Bagley v. United States of America

Filing 17

MEMORANDUM AND ORDER plaintiff's objection (filing 14 ) to the Magistrate Judge's Findings and Recommendation is sustained. The Court declines to adopt the Magistrate Judge's Findings and Recommendation (filing 13 ). The defendant's motion to dismiss (filing 7 ) is denied. This matter is referred to the Magistrate Judge for case progression. Ordered by Judge John M. Gerrard. (LAC)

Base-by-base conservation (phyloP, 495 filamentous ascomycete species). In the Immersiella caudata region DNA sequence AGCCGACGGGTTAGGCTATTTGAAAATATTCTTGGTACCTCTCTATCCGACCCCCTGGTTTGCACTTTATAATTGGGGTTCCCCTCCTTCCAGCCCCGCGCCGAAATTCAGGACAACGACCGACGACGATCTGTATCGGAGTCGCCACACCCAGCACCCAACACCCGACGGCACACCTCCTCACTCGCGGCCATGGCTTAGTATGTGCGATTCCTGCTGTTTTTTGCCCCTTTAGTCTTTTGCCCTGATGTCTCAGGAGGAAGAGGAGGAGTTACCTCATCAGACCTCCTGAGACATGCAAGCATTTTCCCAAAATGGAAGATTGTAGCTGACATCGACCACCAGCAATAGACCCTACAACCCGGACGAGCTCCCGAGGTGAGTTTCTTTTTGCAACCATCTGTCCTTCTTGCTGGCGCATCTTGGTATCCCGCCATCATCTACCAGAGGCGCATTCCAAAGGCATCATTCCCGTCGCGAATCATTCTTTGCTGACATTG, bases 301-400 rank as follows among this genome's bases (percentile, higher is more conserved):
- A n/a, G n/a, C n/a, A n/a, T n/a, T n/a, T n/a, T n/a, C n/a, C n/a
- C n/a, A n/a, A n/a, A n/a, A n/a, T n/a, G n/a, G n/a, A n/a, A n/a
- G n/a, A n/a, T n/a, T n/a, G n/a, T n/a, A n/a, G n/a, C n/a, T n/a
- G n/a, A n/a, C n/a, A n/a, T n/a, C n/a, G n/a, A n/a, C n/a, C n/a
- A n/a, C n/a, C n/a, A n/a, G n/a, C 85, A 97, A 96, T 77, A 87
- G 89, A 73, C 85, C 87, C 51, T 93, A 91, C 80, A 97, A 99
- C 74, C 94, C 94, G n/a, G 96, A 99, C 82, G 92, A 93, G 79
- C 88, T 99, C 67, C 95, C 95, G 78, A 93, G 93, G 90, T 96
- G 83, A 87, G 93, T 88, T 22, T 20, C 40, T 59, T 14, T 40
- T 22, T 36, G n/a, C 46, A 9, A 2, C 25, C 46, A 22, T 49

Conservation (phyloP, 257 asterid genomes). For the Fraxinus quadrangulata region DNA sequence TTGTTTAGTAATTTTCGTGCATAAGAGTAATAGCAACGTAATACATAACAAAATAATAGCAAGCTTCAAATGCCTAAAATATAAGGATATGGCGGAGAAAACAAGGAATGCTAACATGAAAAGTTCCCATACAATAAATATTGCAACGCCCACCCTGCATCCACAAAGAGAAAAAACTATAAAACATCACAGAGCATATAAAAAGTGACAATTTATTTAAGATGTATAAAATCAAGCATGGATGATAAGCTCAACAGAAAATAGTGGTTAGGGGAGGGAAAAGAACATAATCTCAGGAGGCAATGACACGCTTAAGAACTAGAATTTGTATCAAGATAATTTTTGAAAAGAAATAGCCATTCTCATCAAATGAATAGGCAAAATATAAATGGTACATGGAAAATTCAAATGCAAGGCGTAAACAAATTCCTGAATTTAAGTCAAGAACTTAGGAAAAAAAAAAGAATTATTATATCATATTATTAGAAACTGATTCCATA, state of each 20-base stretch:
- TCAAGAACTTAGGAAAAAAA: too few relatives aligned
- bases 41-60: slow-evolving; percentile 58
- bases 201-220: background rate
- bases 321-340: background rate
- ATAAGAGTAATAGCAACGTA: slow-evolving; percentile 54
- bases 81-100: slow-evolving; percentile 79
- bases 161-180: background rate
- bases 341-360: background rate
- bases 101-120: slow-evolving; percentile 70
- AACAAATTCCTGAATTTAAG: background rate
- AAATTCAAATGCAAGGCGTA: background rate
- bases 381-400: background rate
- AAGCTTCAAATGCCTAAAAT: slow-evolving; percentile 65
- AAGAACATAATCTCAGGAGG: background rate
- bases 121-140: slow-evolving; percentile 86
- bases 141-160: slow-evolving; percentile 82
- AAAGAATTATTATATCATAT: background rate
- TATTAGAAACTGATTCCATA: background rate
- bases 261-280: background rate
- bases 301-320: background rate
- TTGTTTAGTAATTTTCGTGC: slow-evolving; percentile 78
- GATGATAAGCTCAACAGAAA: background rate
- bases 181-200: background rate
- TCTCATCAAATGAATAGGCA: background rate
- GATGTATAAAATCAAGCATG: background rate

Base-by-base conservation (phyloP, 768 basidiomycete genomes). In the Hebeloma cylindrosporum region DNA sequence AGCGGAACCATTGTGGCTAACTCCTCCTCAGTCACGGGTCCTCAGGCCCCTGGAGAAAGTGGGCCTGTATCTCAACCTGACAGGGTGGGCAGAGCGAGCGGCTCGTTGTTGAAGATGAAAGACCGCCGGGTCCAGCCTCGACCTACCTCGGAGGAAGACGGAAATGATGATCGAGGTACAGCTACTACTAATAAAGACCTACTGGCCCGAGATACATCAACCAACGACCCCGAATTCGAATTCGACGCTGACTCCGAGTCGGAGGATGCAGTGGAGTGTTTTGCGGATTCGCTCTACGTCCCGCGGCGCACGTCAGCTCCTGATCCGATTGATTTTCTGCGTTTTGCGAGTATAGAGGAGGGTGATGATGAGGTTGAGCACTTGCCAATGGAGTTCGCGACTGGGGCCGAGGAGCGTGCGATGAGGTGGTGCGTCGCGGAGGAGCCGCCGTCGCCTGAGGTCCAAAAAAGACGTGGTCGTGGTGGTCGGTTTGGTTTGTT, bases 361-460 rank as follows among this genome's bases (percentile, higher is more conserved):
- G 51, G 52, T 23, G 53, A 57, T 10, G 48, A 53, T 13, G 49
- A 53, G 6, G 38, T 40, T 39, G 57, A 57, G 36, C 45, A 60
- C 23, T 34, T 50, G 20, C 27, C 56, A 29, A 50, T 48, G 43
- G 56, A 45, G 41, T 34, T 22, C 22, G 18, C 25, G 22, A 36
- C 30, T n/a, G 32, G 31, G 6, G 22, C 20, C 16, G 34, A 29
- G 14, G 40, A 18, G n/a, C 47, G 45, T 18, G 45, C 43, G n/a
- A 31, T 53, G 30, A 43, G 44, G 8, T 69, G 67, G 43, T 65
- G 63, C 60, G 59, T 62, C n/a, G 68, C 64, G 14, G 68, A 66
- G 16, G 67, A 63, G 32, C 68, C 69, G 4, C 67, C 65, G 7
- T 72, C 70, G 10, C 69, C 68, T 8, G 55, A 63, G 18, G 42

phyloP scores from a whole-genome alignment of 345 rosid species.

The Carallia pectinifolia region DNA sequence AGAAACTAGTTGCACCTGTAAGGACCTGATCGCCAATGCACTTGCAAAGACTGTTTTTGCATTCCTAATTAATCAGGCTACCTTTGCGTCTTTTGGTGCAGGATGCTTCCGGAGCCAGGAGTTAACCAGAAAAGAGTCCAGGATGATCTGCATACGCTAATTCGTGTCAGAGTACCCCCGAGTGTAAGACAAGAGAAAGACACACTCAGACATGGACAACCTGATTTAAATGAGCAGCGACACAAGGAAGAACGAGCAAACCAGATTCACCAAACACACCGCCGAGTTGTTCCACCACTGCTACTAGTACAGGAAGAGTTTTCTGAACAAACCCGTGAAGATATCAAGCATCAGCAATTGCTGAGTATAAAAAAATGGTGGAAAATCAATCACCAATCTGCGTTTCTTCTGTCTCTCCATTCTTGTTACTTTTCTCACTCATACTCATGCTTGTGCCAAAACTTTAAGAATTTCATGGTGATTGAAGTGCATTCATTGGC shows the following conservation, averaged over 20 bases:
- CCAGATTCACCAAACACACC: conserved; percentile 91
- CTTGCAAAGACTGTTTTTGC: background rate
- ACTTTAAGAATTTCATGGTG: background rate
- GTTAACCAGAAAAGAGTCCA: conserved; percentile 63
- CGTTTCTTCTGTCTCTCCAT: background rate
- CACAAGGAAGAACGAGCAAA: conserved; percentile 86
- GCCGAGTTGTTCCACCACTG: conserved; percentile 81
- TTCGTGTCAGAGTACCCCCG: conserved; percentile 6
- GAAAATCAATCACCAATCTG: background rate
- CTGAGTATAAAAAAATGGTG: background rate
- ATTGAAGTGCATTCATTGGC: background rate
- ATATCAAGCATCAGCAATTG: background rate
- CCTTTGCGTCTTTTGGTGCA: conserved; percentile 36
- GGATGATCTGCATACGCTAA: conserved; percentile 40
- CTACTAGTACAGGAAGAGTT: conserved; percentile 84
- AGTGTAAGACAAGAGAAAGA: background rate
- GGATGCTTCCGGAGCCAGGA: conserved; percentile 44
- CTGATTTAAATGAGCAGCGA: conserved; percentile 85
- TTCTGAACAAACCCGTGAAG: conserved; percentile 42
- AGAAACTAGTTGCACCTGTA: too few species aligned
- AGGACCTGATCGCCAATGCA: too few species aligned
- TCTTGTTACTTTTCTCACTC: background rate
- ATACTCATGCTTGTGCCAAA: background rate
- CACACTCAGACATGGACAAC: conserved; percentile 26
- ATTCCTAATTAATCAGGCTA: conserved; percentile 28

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IN THE UNITED STATES DISTRICT COURT FOR THE DISTRICT OF NEBRASKA TAYLOR BAGLEY, Plaintiff, 8:16-CV-30 vs. MEMORANDUM AND ORDER UNITED STATES OF AMERICA, Defendant. This matter is before the Court on the defendant's motion to dismiss (filing 7), the Magistrate Judge's Findings and Recommendation (filing 13) recommending that the motion be granted, and the plaintiff's objection (filing 14) to the findings and recommendation. Having conducted a de novo review of the record pursuant to 28 U.S.C. § 636(b)(1)(C), the Court will sustain the plaintiff's objection. Accordingly, the Court will deny the defendant's motion to dismiss. BACKGROUND The plaintiff underwent surgery at Barksdale Air Force Base in Louisiana on March 5, 1997. Filing 1 at 2. Following the surgery, and over the next 15 years, the plaintiff experienced pain in or around his right groin. Filing 1 at 2. An x-ray of this region was performed sometime prior to June 17, 2013, which indicated the presence of a foreign object. Filing 1 at 2. The object was surgically removed, and later identified as "consistent with a metallic tool" used during the 1997 surgery. Filing 1 at 2. The object, the plaintiff contends, was the source of pain he had been experiencing from 1997 until the removal in 2013. Filing 1 at 2. After exhausting his administrative remedies, the plaintiff filed this suit under the Federal Tort Claims Act ("FTCA"), 28 U.S.C. § 1346 et seq., alleging that the agents and employees of the United States who performed the 1997 operation were negligent in various respects. The defendant moved to dismiss the complaint, arguing that the plaintiff's claim is time-barred under Louisiana tort law. Filing 7. After thoroughly reviewing the plaintiff's complaint, and the defendant's motion to dismiss, the Magistrate Judge recommended that this Court dismiss the plaintiff's complaint for lack of subject matter jurisdiction. Filing 13 at 10. The plaintiff filed a timely objection to the Magistrate Judge's Findings and Recommendation, arguing that the claim falls within the FTCA's 2-year limitation period. Filing 14. STANDARD OF REVIEW The Court reviews the Magistrate Judge's Findings and Recommendation de novo. 28 U.S.C. § 636(b)(1)(C). A motion pursuant to Federal Rule of Civil Procedure 12(b)(1) challenges whether the court has subject matter jurisdiction. The party asserting subject matter jurisdiction bears the burden of proof. Great Rivers Habitat Alliance v. FEMA, 615 F.3d 985, 988 (8th Cir. 2010). Rule 12(b)(1) motions can be decided in three ways: at the pleading stage, like a Rule 12(b)(6) motion; on undisputed facts, like a summary judgment motion; and on disputed facts. Jessie v. Potter, 516 F.3d 709, 712 (8th Cir. 2008). A Rule 12(b)(1) motion can be presented as either a "facial" or "factual" challenge. Osborn v. United States, 918 F.2d 724, 729 n.6 (8th Cir. 1990). When reviewing a facial challenge, the court restricts itself to the face of the pleadings, and the nonmovant receives the same protections as it would facing a Rule 12(b)(6) motion. Id. By contrast, when reviewing a factual challenge, the court considers matters outside the pleadings, and the nonmovant does not receive the benefit of Rule 12(b)(6) safeguards. Id. This case presents a facial challenge. ANALYSIS The FTCA waives the United States' sovereign immunity for certain torts committed by federal employees while acting within the scope of their employment. 28 U.S.C. § 1346(b)(1). The Act specifies "[t]he United States shall be liable . . . to tort claims, in the same manner and to the same extent as a private individual under like circumstances[.]" 28 U.S.C. § 2674. Thus, liability under the FTCA attaches only where state law would impose liability on a private individual in similar circumstances. First Nat. Bank v. United States, 829 F.2d 697, 700 (8th Cir. 1987). To this end, the law of the state in which the negligence arises—here, Louisiana—"provides the source of substantive liability under the FTCA." Sorace v. United States, 788 F.3d 758, 763 (8th Cir. 2015); see § 1346(b)(1). Although state substantive law establishes and defines a claim under the FTCA, federal law defines the limitations period and determines when the claim accrues. See Reilly v. United States, 513 F.2d 147 (8th Cir. 1975); see also Miller v. United States, 932 F.2d 301, 303 (4th Cir. 1991) (citing Washington v. United States, 769 F.2d 1436, 1437-38 (9th Cir. 1985)). The FTCA has a 2-year limitations period, which, in medical malpractice actions, accrues when "the claimant discovers, or in the exercise of reasonable -2- diligence should have discovered, the acts constituting the alleged malpractice upon which the cause of action is based." Reilly, 513 F.2d at 148. The defendant does not contend that the underlying claim was filed outside of the 2-year limitation period under the FTCA. Rather, the defendant argues that because the alleged medical negligence arose in Louisiana, the Court must apply Louisiana's substantive law to determine the United States' liability, if any, under the FTCA. Filing 8 at 5. And, in applying Louisiana law, the Court must look to La. Stat. Ann. § 9:5628—a provision that, the defendant contends, sets an outer limitation or fixed time period of 3 years for all medical malpractice claims, beyond which the action is barred, irrespective of when the alleged negligence is discovered. Filing 8 at 14. Section 9:5628 provides in part, No action for damages for injury or death against any physician . . . [or] hospital . . . as defined in [La. Stat. Ann. §] 40:1231.1(A), whether based upon tort, or breach of contract, or otherwise, arising out of patient care shall be brought unless filed within one year from the date of the alleged act, omission, or neglect, or within one year from the date of discovery of the alleged act, omission, or neglect; however, even as to claims filed within one year from the date of such discovery, in all events such claims shall be filed at the latest within a period of three years from the date of the alleged act, omission, or neglect. § 9:5628(A) (emphasis supplied). Because the present claim arises from a medical procedure conducted nearly 17 years prior to the commencement of this suit, the defendant argues that the plaintiff's medical malpractice action cannot, under Louisiana substantive law, proceed under the FTCA. The parties' wrangling centers on whether § 9:5628 is a statute of limitation, as the plaintiff argues, or a statute of repose, as the defendant contends. This dispute touches on a fundamental difference between statutes of limitation and statutes of repose—whereas statutes of limitation are a procedural defense to a legal claim, a statute of repose creates a substantive right to be free from liability. See, Adam Bain, Determining the Preemptive Effect of Federal Law on State Statutes of Repose, 43 U. Balt. L. Rev. 119, 125 (Spring 2014); Nesladek v. Ford Motor Co., 46 F.3d 734, 737 (8th Cir. 1995); see also Lampf, Pleva, Lipkind, Prupis & Petigrow v. Gilbertson, 501 U.S. 350, 355 (1991) (courts apply the state's statute of limitations only when "Congress has failed to provide a statute of limitations for [the] federal cause of action."). And, because the FTCA incorporates only state substantive law, -3- leaving in place its own 2-year procedural time limitation, the proper characterization of the Louisiana statute is dispositive of the plaintiff's claim. The issue, then, is as follows: if § 9:5628 is a procedural statute of limitations, then it is preempted by the FTCA's 2-year statute of limitations, which incorporates the discovery rule. See Anderson v. United States, 669 F.3d 161, 165 (4th Cir. 2011). If, on the other hand, it is one of repose, then the claim "may be barred, because allowing it to proceed would potentially impose liability on the government in a different manner and to a greater extent than on a private individual under like circumstances." Id. Although the Eighth Circuit has not yet addressed this issue, several circuits, in applying this framework, have held that state statutes of repose govern the timeliness of an FTCA claim, thereby displacing the FTCA's 2-year limitation period. See, Augutis v. United States, 732 F.3d 749, 754 (7th Cir. 2013); Anderson v. United States, 474 F. App'x 891 (4th Cir. 2011); Smith v. United States, 430 F. App'x 246, 246-47 (5th Cir. 2011); cf. Huddleston v. United States, 485 F. App'x 744, 745-46 (6th Cir. 2012) (dismissing FTCA suit where plaintiff did not file his administrative claim until after the state statute of repose). As a preliminary matter, it is worth noting that Louisiana courts use the terms "prescription" and "peremption" to refer to the state's statutory time limitations. These terms are used instead of "statute of limitation" and "statute of repose," but carry the same meaning. To this end, "prescription" is the civil law equivalent of a statute of limitations, and "peremption" is the equivalent of a statute of repose. The 3-year provision of § 9:5628 provides that "in all events [medical malpractice] claims shall be filed at the latest within a period of three years from the date of the alleged act, omission, or neglect." The Louisiana Supreme Court, in interpreting this language, has described it as extinguishing medical malpractice claims, regardless of when the claim is discovered, after 3 years of the negligent act. To this end, the statute operates as "a hybrid statute," containing both a "one-year prescriptive period," and a "three-year repose period." In re Medical Review Panel for Claim of Moses, 788 So. 2d 1173, 1179 (La. 2001). Thus, the 3-year repose period "means that plaintiff gets the benefit of the discovery rule, but only during the first three years following the alleged act of malpractice." Id. It is against this backdrop that the Magistrate Judge concluded that § 9:5628 contains a 3-year statute of repose, and is therefore governing substantive law for purposes of the FTCA. As such, the Magistrate recommends that the plaintiff's claim—which derives from alleged malpractice dating back to 1997—should be dismissed as time-barred. See filing 13 at 10. -4- The Court agrees with the Magistrate Judge's analysis with respect to the general effect of the 3-year limitation period—that is, that the discovery rule is generally made inapplicable under § 9:5628 after 3 years from the alleged injury causing act, omission, or neglect. See Moses, 788 So. 2d at 1179. The Court further acknowledges that, as Louisiana's Court of Appeals recently remarked, there are no reported medical malpractice cases where a Louisiana court has allowed a suit to be maintained when it was filed 3 years after the date of the alleged malpractice. Shaw v. Murtagh, No. 2009 CA 2239, 2011 WL 199118 (La. Ct. App. Jan. 13, 2011). However, the cases offered by the defendant, and cited in the findings and recommendation, were not brought under the FTCA, which contains a 2-year limitation provision that accrues when the claimant discovers, or should have discovered, the acts constituting the alleged malpractice. Reilly, 513 F.2d at 148. And while this 2-year limitation provision does not preempt state substantive law governing the timeliness of a claim, the Louisiana Supreme Court has expressly held that § 9:5628 is prescriptive (a statute of limitations), and not peremptive (a statute of repose). Borel v. Young, 989 So. 2d 42 (La. 2008). Accordingly, the Court interprets § 9:5628 as procedural—not substantive—in nature, and therefore preempted by the FTCA. The defendant acknowledges the Louisiana Supreme Court's holding that both the 1-year and 3-year periods set forth in 9:5628 are prescriptive in nature. See filing 8 at 8. However, the defendant argues that despite the Louisiana Supreme Court's terminology, "the applicable statute is actually one of repose." Filing 8 at 14. To support this argument, the defendant cites cases in which Louisiana courts have refused to carve out exceptions to, or otherwise extend the 3-year limitation of, § 9:5628. See, Nichols v. Patwardhan, 120 So. 3d 322 (La. Ct. App. Jun. 26, 2013); Shaw, 2011 WL 199118. Thus, while Louisiana courts describe § 9:5628 as prescriptive, the defendant argues that, for all practical purposes, the 3-year provision "actually operates as a peremptive period," sharing "many hallmarks of a statute of repose[.]" Filing 12 at 1. There is some force to the defendant's argument. Indeed, the state's highest court has held that § 9:5628 is prescriptive only to the extent that the 3-year limitation period be read consistently with provisions of the Louisiana Medical Malpractice Act, La. Stat. Ann. § 40:1299.41, et seq. Under the Medical Malpractice Act, a claimant must present his or her claim to a medical review panel before filing suit. And, because the time in which suit must be filed is suspended during the pendency of the review process, it follows that § 9:5628 is prescriptive in nature. Suspension, after all, "applies only to prescription; a peremptive period, by definition, is not subject to interruption, suspension or renunciation." Borel, 989 So. 2d at 61-62. -5- But the Court cannot accept the defendant's proposition that § 9:5628 is one of substantive repose, thereby embraced by the FTCA, particularly in light of established state supreme court precedent to the contrary. This precedent, which dates back to 1986, and was reaffirmed in 2008, clearly holds that "both the one-year and three-year periods in [§] 9:5628 are prescriptive." See, Herbert v. Doctors Memorial Hosp., 486 So. 2d 717, 725 (La. 1986); Borel, 989 So. 2d at 64. Because the statute is prescriptive—or the civil law equivalent to a statute of limitations—the Court interprets it as procedural, and therefore preempted by the FTCA's 2-year limitation period. The Fourth Circuit addressed a similar issue in a line of cases concerning the interplay between the FTCA's timing provisions and state law statutes of limitations and repose. In Anderson, the plaintiff asserted a medical malpractice claim against the Veterans Administration for negligently failing to detect an epidural spinal tumor. 669 F.3d 161. On December 17, 2003, approximately 1 year after discovering the tumor, the plaintiff filed an administrative complaint. That complaint idled for nearly 4 years, until the Veterans Administration ultimately denied the claim in 2007. The plaintiff filed suit under the FTCA in January 2008. The government moved to dismiss, arguing that state substantive law barred the plaintiff's suit. Specifically, the government cited Md. Code Ann. Cts. & Jud. Proc. § 5-109, which it characterized as Maryland's statute of repose for health care malpractice claims. Anderson, 669 F.3d at 163. That provision provides, "[a]n action for damages for an injury arising out of the rendering of or failure to render professional services by a health care provider . . . shall be filed within the earlier of: (1) Five years of the time the injury was committed; or (2) Three years of the date the injury was discovered." In granting the defendant's motion, the district court concluded that, pursuant to state supreme court precedent, § 5-109(a)(1) was a statute of repose. Anderson, 669 F.3d at 164. The "key inquiry" on appeal was whether § 5-109(a)(1) is a substantive statute of repose or a procedural statute of limitations. "If the former, then Anderson's claim may be barred . . . . If the latter, however, the FTCA's twoyear statute of limitations preempts the state statute and Anderson's claim survives[.]" Anderson, 669 F.3d at 165. The Fourth Circuit ultimately certified this question to the Court of Appeals of Maryland, which concluded that the provision was a statute of limitation, and thus procedural in nature. Anderson v. United States, 46 A.3d 426 (Md. 2012). Based on this answer, the Fourth Circuit held that § 5-109(a)(1) was "inapplicable" to the plaintiff's claim, which was instead governed by the FTCA's procedural limitation provision. Anderson, 474 F. App'x at 892. -6- The same principles apply here, and, accordingly, the Court will deny the defendant's motion to dismiss. This case is a close call—particularly in light of the Magistrate Judge's well-reasoned findings. The Court, admittedly, finds pause in the apparent tension that this case may present between applying the FTCA's procedural time limitation, and adhering to its requirement that the government be held liable "in the same manner and to the same extent as private individual under like circumstances." § 2674. But this apparent tension, if at all, works both ways—indeed, several circuits have recognized that a tort claim may fall within a state tolling provision, and thus be timely, if asserted against a private individual, yet time-barred if asserted against the government under the FTCA. See, Santos v. United States, 559 F.3d 189, 193 (3d Cir. 2009); Thomas v. United States Parole Commission, No. 03-5289, 2004 WL 758966 (D.C. Cir. 2004); Phillips v. United States, 260 F.3d 1316 (11th Cir. 2001); Pipkin v. United States Postal Service, 951 F.2d 272 (10th Cir. 1991). These results are premised on the straightforward notion that federal law, and not state law, determines the time limitations governing a claim under the FTCA. See Slaaten v. United States, 990 F.2d 1038, 1041 (8th Cir. 1993). And while this limitation period, which is a condition of Congress' limited waiver of immunity, may not be extended, courts may also not "assume the authority to narrow the waiver." Wollman v. Gross, 637 F.2d 544, 547 (8th Cir. 1980). In summary, the present dispute is governed by the 2-year limitation provision of the FTCA, which preempts the prescriptive periods contained in § 9:5628. Accordingly, the Court will sustain the plaintiff's objection (filing 14), decline to adopt the Magistrate Judge's Findings and Recommendation (filing 13), and deny the defendant's motion to dismiss (filing 7). The Court need not reach the plaintiff's additional argument. IT IS ORDERED: 1. The plaintiff's objection (filing 14) to the Magistrate Judge's Findings and Recommendation is sustained. 2. The Court declines to adopt the Magistrate Judge's Findings and Recommendation (filing 13). 3. The defendant's motion to dismiss (filing 7) is denied. 4. This matter is referred to the Magistrate Judge for case progression. -7- Dated this 18th day of October, 2016. BY THE COURT: John M. Gerrard United States District Judge -8-